First Team Commander Serves as Field Marshal for “Hometown Heroes” Parade | Item



A float full of Santa Claus salutes Captain Tyson Fryer, 13th Expeditionary Signal Command, during the Independence Day Parade in Belton, Texas, July 3. After celebrating its centennial parade in 2019, the town of Belton was forced to cancel its parade last year due to the pandemic. This year’s parade was dedicated to the heroes of his hometown.
(Photo credit: Brandy Cruz, Fort Hood Public Affairs)


BELTON, Texas – Thousands marched through the streets of downtown as the city saluted its hometown heroes in the 101st Independence Day Parade on July 3, followed by a celebration at nearby Yetti Polk Park .

After celebrating its centenary in 2019, the city had to cancel the 2020 parade due to the COVID-19 pandemic. After all the hardships communities faced throughout the pandemic and winter storm, Belton celebrated the heroes of his hometown – those who worked tirelessly to restore electricity, water and other elements. essential.

Brig. General Brett Sylvia, Acting Commanding General of the 1st Cavalry Division, who served as the Grand Marshal, said it was appropriate that the theme of Belton’s Parade be “Honoring Our Hometown Heroes” .

“As a soldier, we cannot telecommute to work. We can’t telecommute to fight, ”Sylvia said. “Likewise for these hometown heroes. They can’t telecommute – that was never an option.

Sylvia reminded the thousands in attendance of all the heroes in her hometown who have helped the community survive and thrive despite the issues. The heroes of the hometown included police officers, firefighters, doctors, truck drivers, grocery store workers, educators, sanitation workers, carpenters, plumbers, electricians and all who have worked continuously throughout the pandemic and winter storm.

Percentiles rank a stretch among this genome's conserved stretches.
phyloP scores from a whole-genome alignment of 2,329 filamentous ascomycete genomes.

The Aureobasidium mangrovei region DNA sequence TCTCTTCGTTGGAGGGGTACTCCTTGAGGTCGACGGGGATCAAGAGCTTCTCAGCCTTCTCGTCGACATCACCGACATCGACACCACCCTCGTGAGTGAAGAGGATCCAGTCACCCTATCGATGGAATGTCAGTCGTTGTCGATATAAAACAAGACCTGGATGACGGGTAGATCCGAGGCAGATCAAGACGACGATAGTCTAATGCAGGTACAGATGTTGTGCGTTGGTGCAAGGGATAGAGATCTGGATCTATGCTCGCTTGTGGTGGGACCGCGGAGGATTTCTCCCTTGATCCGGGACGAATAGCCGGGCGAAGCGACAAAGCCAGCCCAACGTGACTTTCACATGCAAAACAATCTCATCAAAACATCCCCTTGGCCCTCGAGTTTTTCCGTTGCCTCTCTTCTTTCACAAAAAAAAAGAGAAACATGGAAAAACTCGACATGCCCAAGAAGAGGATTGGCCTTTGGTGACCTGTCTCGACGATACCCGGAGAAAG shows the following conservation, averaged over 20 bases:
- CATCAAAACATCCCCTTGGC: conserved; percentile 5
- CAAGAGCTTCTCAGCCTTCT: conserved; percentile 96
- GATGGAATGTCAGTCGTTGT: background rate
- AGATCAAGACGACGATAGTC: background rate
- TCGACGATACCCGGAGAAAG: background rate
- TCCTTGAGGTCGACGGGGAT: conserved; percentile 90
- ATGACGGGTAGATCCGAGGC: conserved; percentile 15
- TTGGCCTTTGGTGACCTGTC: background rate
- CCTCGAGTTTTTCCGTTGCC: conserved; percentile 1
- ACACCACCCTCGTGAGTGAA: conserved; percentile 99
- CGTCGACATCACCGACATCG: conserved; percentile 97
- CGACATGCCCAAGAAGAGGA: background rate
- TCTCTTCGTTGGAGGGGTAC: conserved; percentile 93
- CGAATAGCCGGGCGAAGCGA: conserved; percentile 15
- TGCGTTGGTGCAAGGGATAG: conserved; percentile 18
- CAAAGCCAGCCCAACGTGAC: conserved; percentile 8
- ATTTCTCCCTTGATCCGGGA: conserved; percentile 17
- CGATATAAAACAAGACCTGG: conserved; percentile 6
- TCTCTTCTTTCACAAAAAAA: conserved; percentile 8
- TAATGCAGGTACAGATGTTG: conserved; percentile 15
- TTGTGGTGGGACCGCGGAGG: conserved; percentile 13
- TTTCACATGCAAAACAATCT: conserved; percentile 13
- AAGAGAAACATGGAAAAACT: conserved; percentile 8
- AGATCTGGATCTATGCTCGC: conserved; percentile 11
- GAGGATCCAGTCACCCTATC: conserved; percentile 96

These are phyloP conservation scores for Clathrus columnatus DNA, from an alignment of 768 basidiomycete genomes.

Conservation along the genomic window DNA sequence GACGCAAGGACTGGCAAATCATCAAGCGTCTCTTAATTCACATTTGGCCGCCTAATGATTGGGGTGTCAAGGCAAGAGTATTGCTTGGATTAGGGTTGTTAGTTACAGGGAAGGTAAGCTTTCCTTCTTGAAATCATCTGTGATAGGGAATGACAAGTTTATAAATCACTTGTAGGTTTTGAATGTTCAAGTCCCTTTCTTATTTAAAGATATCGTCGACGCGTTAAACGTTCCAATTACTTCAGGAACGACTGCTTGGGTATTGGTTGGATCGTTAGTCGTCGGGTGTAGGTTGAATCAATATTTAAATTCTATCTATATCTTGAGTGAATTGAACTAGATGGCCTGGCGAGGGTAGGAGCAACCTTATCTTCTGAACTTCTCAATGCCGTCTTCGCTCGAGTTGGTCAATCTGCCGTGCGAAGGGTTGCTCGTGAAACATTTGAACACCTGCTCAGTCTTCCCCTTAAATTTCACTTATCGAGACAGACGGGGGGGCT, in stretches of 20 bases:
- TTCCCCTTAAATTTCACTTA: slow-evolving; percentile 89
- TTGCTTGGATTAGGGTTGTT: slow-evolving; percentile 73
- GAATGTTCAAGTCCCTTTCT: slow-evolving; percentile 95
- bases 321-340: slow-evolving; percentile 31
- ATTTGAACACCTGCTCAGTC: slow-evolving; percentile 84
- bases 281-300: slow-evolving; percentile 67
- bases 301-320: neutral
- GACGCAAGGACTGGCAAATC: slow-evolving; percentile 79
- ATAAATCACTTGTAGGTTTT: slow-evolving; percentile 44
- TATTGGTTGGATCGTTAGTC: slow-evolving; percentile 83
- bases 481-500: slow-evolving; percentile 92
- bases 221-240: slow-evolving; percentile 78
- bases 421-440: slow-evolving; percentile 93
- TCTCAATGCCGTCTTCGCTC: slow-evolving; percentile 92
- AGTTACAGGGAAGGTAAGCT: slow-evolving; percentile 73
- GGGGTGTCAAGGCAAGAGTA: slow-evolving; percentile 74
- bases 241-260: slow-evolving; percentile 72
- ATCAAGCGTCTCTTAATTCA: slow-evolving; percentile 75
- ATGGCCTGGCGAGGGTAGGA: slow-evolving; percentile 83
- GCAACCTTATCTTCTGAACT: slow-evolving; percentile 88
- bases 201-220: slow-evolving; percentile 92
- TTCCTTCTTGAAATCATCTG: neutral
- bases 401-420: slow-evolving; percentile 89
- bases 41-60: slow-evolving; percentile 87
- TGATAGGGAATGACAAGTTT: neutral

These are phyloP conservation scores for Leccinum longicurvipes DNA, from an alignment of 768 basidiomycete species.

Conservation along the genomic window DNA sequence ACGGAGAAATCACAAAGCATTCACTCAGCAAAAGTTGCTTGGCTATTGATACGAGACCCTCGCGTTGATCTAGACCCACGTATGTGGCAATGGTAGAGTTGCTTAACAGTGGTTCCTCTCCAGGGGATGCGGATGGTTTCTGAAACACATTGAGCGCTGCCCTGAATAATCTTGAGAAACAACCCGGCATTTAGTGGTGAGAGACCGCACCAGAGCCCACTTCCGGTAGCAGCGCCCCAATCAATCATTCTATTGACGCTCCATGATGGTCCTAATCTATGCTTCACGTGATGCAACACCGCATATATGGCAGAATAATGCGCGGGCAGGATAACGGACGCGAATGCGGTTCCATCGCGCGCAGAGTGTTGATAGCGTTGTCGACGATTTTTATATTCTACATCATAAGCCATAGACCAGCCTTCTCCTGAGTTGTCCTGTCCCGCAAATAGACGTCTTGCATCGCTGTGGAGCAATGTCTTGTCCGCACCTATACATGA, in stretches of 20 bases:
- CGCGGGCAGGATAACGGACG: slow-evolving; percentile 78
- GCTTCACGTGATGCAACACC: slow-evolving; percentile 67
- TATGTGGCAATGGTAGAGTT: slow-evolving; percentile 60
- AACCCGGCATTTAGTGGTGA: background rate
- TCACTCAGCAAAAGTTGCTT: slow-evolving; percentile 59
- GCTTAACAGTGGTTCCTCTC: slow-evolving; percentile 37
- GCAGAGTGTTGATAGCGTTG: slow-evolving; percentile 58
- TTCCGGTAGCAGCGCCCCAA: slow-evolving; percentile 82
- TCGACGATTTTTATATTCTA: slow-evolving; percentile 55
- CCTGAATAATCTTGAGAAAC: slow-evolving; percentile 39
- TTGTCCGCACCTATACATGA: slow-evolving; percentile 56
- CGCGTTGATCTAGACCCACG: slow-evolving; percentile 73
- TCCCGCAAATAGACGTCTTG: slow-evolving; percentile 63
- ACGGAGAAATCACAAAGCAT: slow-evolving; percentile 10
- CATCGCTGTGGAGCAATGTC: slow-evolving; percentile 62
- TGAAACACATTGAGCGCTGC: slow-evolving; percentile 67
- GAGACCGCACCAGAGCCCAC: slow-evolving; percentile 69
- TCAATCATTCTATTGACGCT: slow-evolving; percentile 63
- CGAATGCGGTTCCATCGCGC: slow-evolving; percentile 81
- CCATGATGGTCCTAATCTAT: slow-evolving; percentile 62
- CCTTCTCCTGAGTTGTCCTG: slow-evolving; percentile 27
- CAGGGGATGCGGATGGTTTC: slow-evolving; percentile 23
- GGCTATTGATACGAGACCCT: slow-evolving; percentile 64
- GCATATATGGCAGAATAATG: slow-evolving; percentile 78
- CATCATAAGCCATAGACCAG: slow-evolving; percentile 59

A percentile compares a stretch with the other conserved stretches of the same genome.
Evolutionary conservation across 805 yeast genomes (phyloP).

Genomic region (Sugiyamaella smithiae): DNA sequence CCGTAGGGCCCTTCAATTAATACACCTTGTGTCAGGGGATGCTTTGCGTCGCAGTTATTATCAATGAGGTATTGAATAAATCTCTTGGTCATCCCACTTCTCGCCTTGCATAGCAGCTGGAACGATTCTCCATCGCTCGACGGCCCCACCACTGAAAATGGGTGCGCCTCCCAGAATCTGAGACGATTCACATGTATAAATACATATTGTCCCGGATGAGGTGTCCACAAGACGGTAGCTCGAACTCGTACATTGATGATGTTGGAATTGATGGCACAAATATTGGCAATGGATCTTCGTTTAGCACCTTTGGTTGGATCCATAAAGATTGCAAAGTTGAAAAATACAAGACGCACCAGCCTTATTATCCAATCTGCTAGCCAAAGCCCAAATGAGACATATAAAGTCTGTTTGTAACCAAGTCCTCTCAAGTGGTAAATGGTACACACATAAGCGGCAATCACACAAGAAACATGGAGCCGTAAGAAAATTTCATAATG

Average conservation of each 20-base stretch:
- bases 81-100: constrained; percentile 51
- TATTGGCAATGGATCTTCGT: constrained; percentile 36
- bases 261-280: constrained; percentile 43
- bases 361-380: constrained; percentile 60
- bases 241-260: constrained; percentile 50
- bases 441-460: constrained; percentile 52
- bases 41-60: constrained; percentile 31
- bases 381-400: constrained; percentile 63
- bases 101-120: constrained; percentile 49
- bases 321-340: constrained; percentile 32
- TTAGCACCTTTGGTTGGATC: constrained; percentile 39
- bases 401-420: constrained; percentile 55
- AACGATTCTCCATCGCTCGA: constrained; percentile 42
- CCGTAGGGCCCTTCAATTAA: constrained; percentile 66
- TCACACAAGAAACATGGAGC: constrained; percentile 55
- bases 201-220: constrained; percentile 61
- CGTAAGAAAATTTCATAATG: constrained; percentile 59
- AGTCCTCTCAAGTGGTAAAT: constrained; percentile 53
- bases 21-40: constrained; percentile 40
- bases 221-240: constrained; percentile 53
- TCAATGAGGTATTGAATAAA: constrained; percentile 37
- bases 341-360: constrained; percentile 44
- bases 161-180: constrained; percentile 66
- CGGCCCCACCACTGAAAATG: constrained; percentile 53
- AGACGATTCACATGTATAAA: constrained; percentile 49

“There is no doubt that the heroes of our hometown have been essential in helping us through this pandemic and the winter storm,” Sylvia added. “May this Independence Day celebration mark a return to normalcy for Belton and the rest of the Central Texas area.”

Over 25,000 participants greeted parade participants marching and riding the parade route. With 156 entrances, businesses, schools, nonprofits and more took part in the parade, decorated in red, white and blue to celebrate the nation’s birthday.

Honor the flag

Army veteran Larry Ross honors the American flag during the Independence Day Parade in Belton, Texas on July 3.
(Photo credit: Brandy Cruz, Fort Hood Public Affairs)


The 1st Cavalry Division’s mounted cavalry detachment led the parade wearing the colors, followed by Sylvia and her family in a vehicle for the Grand Marshal. The 1st Cav. Div. Jazz Band played jazz music while dancing in the streets of Belton.

After the parade, people flooded Yetti Polk Park, which featured dozens of food and craft vendors. The city held its very first hot dog tasting competition, with participants from the male, female and youth categories. The competition was a huge success and Randy Pittenger, president of the Belton Area Chamber of Commerce, said he hopes to make it an annual event.

Although disappointed that Belton’s parade streak was cut short last year, Belton Mayor Wayne Carpenter said this year has shown him what kind of town he lives in, a town he is proud of. ‘call home.

“President Abraham Lincoln once said, ‘I love to see a man proud of where he lives,’” Carpenter added. “I am proud to be from Belton, Texas.”


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